Book Image

OpenGL 4 Shading Language Cookbook - Third Edition

By : David Wolff
Book Image

OpenGL 4 Shading Language Cookbook - Third Edition

By: David Wolff

Overview of this book

OpenGL 4 Shading Language Cookbook, Third Edition provides easy-to-follow recipes that first walk you through the theory and background behind each technique, and then proceed to showcase and explain the GLSL and OpenGL code needed to implement them. The book begins by familiarizing you with beginner-level topics such as compiling and linking shader programs, saving and loading shader binaries (including SPIR-V), and using an OpenGL function loader library. We then proceed to cover basic lighting and shading effects. After that, you'll learn to use textures, produce shadows, and use geometry and tessellation shaders. Topics such as particle systems, screen-space ambient occlusion, deferred rendering, depth-based tessellation, and physically based rendering will help you tackle advanced topics. OpenGL 4 Shading Language Cookbook, Third Edition also covers advanced topics such as shadow techniques (including the two of the most common techniques: shadow maps and shadow volumes). You will learn how to use noise in shaders and how to use compute shaders. The book provides examples of modern shading techniques that can be used as a starting point for programmers to expand upon to produce modern, interactive, 3D computer-graphics applications.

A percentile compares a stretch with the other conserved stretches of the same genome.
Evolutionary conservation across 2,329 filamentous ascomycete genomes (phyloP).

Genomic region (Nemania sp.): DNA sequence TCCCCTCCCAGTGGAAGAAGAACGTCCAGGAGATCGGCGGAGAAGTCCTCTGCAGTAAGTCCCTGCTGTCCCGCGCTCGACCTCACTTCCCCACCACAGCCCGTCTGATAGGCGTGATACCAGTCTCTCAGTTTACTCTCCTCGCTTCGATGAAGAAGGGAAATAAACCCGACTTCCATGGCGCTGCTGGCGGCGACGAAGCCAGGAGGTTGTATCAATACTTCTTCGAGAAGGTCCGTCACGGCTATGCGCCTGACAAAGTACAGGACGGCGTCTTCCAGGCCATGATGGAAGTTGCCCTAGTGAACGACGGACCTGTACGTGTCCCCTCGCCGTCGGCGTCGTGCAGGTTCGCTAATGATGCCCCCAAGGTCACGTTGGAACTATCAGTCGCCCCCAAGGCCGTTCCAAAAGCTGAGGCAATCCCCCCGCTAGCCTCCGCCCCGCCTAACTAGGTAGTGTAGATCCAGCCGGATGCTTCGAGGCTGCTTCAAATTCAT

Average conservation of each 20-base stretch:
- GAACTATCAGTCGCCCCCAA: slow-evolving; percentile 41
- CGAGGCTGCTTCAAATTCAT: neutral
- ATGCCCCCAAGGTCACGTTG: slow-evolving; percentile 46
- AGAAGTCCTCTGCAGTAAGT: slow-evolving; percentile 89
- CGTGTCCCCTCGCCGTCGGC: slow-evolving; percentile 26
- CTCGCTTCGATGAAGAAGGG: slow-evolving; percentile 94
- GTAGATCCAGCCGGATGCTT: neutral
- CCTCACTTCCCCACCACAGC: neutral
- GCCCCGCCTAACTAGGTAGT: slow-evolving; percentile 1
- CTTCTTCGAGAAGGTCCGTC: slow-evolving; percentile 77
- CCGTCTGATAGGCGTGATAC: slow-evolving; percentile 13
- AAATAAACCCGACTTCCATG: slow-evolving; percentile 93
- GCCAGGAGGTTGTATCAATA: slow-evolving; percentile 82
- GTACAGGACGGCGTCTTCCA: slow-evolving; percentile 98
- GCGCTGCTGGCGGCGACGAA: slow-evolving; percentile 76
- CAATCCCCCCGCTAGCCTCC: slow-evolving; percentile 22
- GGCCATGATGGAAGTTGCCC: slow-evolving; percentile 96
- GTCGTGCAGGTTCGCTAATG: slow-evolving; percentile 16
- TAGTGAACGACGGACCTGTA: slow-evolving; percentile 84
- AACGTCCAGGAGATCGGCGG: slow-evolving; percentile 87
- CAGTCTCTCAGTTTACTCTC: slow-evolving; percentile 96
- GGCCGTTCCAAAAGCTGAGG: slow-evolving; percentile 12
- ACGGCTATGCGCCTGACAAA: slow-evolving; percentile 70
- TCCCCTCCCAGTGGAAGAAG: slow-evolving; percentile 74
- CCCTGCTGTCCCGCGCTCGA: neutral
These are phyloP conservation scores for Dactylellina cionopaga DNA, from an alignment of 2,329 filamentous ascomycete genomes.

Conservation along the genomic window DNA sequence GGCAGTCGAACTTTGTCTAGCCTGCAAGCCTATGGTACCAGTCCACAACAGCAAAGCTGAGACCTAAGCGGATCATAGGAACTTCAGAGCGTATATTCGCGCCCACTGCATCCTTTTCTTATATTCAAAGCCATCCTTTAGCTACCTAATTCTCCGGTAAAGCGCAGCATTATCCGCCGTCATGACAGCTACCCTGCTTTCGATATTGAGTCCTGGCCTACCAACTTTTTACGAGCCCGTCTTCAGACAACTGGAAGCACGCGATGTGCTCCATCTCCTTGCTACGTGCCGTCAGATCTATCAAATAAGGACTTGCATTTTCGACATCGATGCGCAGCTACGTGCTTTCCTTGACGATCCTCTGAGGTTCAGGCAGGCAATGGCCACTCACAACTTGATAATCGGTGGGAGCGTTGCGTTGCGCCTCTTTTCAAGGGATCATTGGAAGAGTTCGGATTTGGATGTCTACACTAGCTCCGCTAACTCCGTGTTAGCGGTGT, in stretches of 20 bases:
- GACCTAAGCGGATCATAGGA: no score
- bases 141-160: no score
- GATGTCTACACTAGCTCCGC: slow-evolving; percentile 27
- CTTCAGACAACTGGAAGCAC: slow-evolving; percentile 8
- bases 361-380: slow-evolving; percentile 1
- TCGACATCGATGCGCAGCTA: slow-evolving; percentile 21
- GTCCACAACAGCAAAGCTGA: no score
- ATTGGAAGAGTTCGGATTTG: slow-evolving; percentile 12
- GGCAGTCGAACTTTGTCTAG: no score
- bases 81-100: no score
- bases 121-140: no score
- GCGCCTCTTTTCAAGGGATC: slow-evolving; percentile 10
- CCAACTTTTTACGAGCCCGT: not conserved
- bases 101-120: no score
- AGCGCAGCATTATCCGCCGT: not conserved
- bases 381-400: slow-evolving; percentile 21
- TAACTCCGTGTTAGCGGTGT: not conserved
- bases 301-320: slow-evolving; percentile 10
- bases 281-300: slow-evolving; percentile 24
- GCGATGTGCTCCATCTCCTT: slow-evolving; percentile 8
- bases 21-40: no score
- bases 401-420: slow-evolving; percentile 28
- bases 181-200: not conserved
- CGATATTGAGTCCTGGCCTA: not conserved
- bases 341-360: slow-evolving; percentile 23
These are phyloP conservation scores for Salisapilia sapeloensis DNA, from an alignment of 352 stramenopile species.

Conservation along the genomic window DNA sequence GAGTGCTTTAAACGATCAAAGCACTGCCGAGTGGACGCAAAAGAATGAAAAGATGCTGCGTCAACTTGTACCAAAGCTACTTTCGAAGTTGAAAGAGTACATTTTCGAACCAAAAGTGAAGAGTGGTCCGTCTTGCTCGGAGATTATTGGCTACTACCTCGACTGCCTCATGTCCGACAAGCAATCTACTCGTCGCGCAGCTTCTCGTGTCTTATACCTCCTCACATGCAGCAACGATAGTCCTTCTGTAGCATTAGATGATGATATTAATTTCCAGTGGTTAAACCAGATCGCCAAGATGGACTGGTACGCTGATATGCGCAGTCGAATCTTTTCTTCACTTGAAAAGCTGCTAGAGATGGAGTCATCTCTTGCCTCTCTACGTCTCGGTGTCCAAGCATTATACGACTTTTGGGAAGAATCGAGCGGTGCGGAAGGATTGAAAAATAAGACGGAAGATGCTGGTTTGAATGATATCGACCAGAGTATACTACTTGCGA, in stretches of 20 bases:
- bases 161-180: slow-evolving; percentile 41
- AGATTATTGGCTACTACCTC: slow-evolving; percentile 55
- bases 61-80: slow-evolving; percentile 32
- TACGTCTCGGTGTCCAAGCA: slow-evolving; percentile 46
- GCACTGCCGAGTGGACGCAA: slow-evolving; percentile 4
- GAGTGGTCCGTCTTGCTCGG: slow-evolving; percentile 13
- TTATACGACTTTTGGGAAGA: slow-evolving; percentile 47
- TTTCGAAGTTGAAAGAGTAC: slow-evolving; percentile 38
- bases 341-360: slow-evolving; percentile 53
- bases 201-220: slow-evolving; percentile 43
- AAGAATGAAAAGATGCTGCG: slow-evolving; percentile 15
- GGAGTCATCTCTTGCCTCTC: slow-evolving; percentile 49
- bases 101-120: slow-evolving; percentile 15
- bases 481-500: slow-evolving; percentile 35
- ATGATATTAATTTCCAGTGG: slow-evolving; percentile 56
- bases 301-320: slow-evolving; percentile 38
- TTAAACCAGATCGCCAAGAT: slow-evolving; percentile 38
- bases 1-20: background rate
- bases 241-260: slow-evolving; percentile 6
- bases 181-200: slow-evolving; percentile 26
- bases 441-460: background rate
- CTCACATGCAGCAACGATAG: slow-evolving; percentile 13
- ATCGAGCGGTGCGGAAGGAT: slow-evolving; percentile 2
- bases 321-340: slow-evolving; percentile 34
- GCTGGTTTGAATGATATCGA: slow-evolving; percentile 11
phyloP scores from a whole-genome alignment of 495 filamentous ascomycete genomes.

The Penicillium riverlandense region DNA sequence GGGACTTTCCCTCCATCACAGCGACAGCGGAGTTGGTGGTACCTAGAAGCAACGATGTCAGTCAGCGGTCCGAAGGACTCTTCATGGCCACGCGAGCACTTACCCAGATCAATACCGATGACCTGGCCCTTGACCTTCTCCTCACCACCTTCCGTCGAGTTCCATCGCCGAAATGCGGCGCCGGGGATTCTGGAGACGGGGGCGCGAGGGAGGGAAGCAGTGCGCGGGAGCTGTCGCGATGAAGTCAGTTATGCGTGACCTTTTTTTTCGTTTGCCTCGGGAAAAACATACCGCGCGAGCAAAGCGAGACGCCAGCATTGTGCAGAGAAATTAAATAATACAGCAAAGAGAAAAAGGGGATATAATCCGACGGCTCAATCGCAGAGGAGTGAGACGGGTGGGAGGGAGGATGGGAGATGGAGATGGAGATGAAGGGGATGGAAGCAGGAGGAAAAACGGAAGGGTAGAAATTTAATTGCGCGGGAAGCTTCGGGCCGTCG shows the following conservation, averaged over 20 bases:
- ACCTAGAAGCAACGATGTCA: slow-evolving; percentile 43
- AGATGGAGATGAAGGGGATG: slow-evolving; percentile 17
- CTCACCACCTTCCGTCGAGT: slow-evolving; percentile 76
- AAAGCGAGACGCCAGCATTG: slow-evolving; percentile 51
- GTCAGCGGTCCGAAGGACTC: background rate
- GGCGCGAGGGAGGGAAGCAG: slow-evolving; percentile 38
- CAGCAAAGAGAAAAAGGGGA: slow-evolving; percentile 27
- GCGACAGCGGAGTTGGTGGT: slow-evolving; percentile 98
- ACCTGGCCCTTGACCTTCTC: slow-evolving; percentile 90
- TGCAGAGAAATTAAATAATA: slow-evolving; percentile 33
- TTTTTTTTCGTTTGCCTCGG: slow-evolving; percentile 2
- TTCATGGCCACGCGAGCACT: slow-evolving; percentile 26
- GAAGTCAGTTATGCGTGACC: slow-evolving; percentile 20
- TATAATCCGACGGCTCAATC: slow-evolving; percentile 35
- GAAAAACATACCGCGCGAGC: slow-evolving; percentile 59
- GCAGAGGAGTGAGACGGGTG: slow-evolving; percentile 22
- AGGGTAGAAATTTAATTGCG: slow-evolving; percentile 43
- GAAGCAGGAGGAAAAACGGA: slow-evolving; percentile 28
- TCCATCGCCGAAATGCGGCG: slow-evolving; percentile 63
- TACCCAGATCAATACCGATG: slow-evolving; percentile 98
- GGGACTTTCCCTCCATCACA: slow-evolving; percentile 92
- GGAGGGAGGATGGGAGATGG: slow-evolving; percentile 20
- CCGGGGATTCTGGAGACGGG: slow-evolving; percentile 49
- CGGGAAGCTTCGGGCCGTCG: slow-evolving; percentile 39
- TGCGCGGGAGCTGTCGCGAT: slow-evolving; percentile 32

Table of Contents (17 chapters)
Title Page
Packt Upsell

Getting a list of active vertex input attributes and locations

As covered in the previous recipe, the input variables within a vertex shader are linked to generic vertex attribute indices at the time the program is linked. If we need to specify the relationship, we can either use layout qualifiers within the shader, or we could call glBindAttribLocation before linking.

However, it may be preferable to let the linker create the mappings automatically and query for them after program linking is complete. In this recipe, we'll see a simple example that prints all the active attributes and their indices.


Getting ready

Start with an OpenGL program that compiles and links a shader pair. You could use the shaders from the previous recipe.

As in previous recipes, we'll assume that the handle to the shader program is stored in a variable named programHandle.

How to do it...

After linking and enabling the shader program, use the following code to display the list of active attributes:

  1. Start by querying...